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Thursday, October 9 Dresden Breakfast at your hotel. Today, there’ll be the option to visit to an organ builder (e.g. Jehmlich in Dresden; Eule in Bautzen; or Gross in Waditz) to see first-hand the process of restoring an historical organ. Group lunch, with the balance of the afternoon and evening free. Attractions you may want to visit during leisure time: • the gloriously restored Frauenkirche (Church of Our Lady), bombed in 1945 and left in ruins for decades as a monument to the horrors of war; • the Gemäldegalerie Alte Meister (Painting Gallery of Old Masters) inside the Zwinger to see the highlight of the collection, Raphael’s Sistine Madonna, as well as Italian, Venetian, Spanish, French, Dutch, Flemish, and German paintings from the 14th through 18th centuries; • the majestic Semper Opera House; • the Grünes Gewölbe (Green Vaults), considered one of the most impressive treasuries in Europe. Friday, October 10 Leipzig After breakfast, check out of your hotel and depart to Leipzig. En route, you’ll have a stop in Pomßen to see Saxony’s oldest organ (built in 1570) in the centuries-old Romanesque church, Wehrkirche. Leipzig is a grand city of German culture. It has always been a major musical center; Johann Sebastian Bach is, of course, closely associated with the city, as are Felix Mendelssohn and Richard Wagner (born here in 1813). Leipzig is also home to one of Germany’s most important universities and has long been a center for publishing and trade. East Germany’s peaceful revolution in the fall of 1989 began in Leipzig. After checking into your hotel, you’ll take a walking tour of Bach’s Leipzig, including the Thomaskirche, where the monumental composer served as chief organist and director of music for the last 27 years of his life; and the baroque Nikolaikirche, another of Bach’s posts and the site for the premiere of his St. John Passion and other works. While in Leipzig you may have the opportunity to attend a Motette at the Thomaskirche (scheduled Fridays at 6:00 pm and Saturdays at 3:00 pm). In the evening take a stroll down Barfussgaesschen (Barefoot Alley), a pedestrian area lined with restaurants and pubs, some of which have been here for centuries. Saturday, October 11 Leipzig Breakfast at your hotel. You’ll have the opportunity to delve into the Bach Archives in Leipzig this morning. Some of you may choose to explore other facets of Leipzig on your own: visit the Mendelssohn House, where that composer stayed in Leipzig while bringing about the important revival of Bach’s music, or simply enjoy a stroll through Leipzig’s bustling streets, lined with bistros, shops and cafés. Be sure to stop in the baroque cafe-restaurant Zum Arabischen Coffe Baum, which opened its doors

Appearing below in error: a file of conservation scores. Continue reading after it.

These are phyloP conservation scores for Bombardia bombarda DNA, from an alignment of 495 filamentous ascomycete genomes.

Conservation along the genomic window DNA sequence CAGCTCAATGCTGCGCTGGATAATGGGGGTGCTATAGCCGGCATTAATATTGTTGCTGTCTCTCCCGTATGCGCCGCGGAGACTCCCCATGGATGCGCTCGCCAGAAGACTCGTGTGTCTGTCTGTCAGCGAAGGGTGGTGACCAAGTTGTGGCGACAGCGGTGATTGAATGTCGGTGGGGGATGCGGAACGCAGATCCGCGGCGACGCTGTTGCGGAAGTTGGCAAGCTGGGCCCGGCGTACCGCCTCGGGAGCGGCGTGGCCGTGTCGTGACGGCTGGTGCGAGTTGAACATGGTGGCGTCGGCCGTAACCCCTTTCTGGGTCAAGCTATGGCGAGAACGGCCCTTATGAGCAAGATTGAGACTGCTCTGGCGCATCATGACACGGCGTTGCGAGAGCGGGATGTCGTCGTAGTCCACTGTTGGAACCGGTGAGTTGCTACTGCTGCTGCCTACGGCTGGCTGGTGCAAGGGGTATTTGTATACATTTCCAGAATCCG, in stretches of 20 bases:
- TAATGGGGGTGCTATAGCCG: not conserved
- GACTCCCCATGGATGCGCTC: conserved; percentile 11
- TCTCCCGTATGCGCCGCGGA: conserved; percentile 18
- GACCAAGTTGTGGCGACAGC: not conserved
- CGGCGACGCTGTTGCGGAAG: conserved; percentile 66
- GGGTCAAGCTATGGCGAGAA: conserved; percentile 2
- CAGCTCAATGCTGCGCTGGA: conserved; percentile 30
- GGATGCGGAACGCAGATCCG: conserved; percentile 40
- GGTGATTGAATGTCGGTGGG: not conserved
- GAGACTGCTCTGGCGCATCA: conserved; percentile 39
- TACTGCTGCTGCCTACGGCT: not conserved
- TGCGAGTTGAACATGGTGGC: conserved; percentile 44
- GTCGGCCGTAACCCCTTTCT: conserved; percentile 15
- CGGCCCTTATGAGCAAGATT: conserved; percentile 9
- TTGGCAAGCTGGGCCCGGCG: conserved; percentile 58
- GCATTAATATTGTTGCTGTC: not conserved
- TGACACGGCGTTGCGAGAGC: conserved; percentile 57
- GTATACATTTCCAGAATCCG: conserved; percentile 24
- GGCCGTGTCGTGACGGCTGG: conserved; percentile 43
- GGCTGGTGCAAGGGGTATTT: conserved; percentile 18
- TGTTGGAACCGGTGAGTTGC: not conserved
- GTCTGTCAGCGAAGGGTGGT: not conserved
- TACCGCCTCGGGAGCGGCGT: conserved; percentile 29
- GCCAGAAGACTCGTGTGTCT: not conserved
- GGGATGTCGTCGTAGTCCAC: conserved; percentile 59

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in 1694 and served as a meeting place for many notable figures (including Robert Schumann, Richard Wagner, and Goethe) through the years. This afternoon your trip to Naumburg will include visits to the Stadtkirche St. Wenzel with its magnificent Hildebrandt organ (the largest instrument he built), and the Naumburg Cathedral with its 13th century Stifterfiguren (Founders’ Statues). Late afternoon/early evening return to Leipzig, where you’ll have dinner at the famous Auerbachs Keller restaurant, immortalized in Goethe’s Faust. The balance of the evening is free. You may want to see a performance at Das Gewandhaus on Augustus-Platz. Sunday, October 12 Leipzig This morning you’ll visit the Museum of Musical Instruments of the University of Leipzig at the Grassimuseen after breakfast. Then depart for an excursion along the back roads of Saxony to smaller towns where you’ll see some of Germany’s precious, but lesser known, historical organs dating back to Bach’s days. The Schlosskirche in Altenburg houses an organ built by Heinrich Trost, and played by Bach in 1739. Eule restored it in the mid-1970s. Störmthal’s village church holds a Hildebrandt organ still in its original condition. You’ll find two Silbermann organs in Rötha. Return to Leipzig, with the balance of the day at leisure. Monday, October 13 Halle/Wittenberg Breakfast at the hotel, then check out and depart Leipzig. On the way to Wittenberg, you’ll stop in Halle, the birthplace of Georg Friedrich Handel. The city is known internationally for its music and festivals. Its musical reputation is not based solely on Handel; other renowned musicians closely connected with Halle include Samuel Scheidt, Johann Fiedrich Reichardt, Carl Loewe and Robert Franz. The Halle Philharmonic Orchestra, the Händel Festival Orchestra, the Halle Madrigalists, the Robert Franz Choral Academy and the City Choir of Halle, one of the oldest boy's choirs in Germany, carry on this musical tradition. You’ll see the Marktkirche where Friedemann Bach was organist, and visit the Händelhaus museum. Afternoon arrival in Wittenberg, best known as a key town of the Protestant Reformation initiated by Martin Luther. It was on the doors of the Castle Church here that, in 1517, Luther pinned up his famous 95 Articles condemning some practices of the Roman Catholic Church. Though the original Castle Church burned down in 1760, the rebuilt church contains the text, cast in bronze in 1855. Martin Luther's tomb is also here. Dinner and overnight in Wittenberg. Tuesday, October 14 Berlin Breakfast at your hotel and check out. If time permits, you may want to visit the Lutherhalle to see in authentic detail how Martin Luther lived his everyday life before departing Wittenberg. Next stop is the village of Belzig, for a visit to the Marienkirche with its Papenius organ. Some free time in Belzig or another town, with lunch on your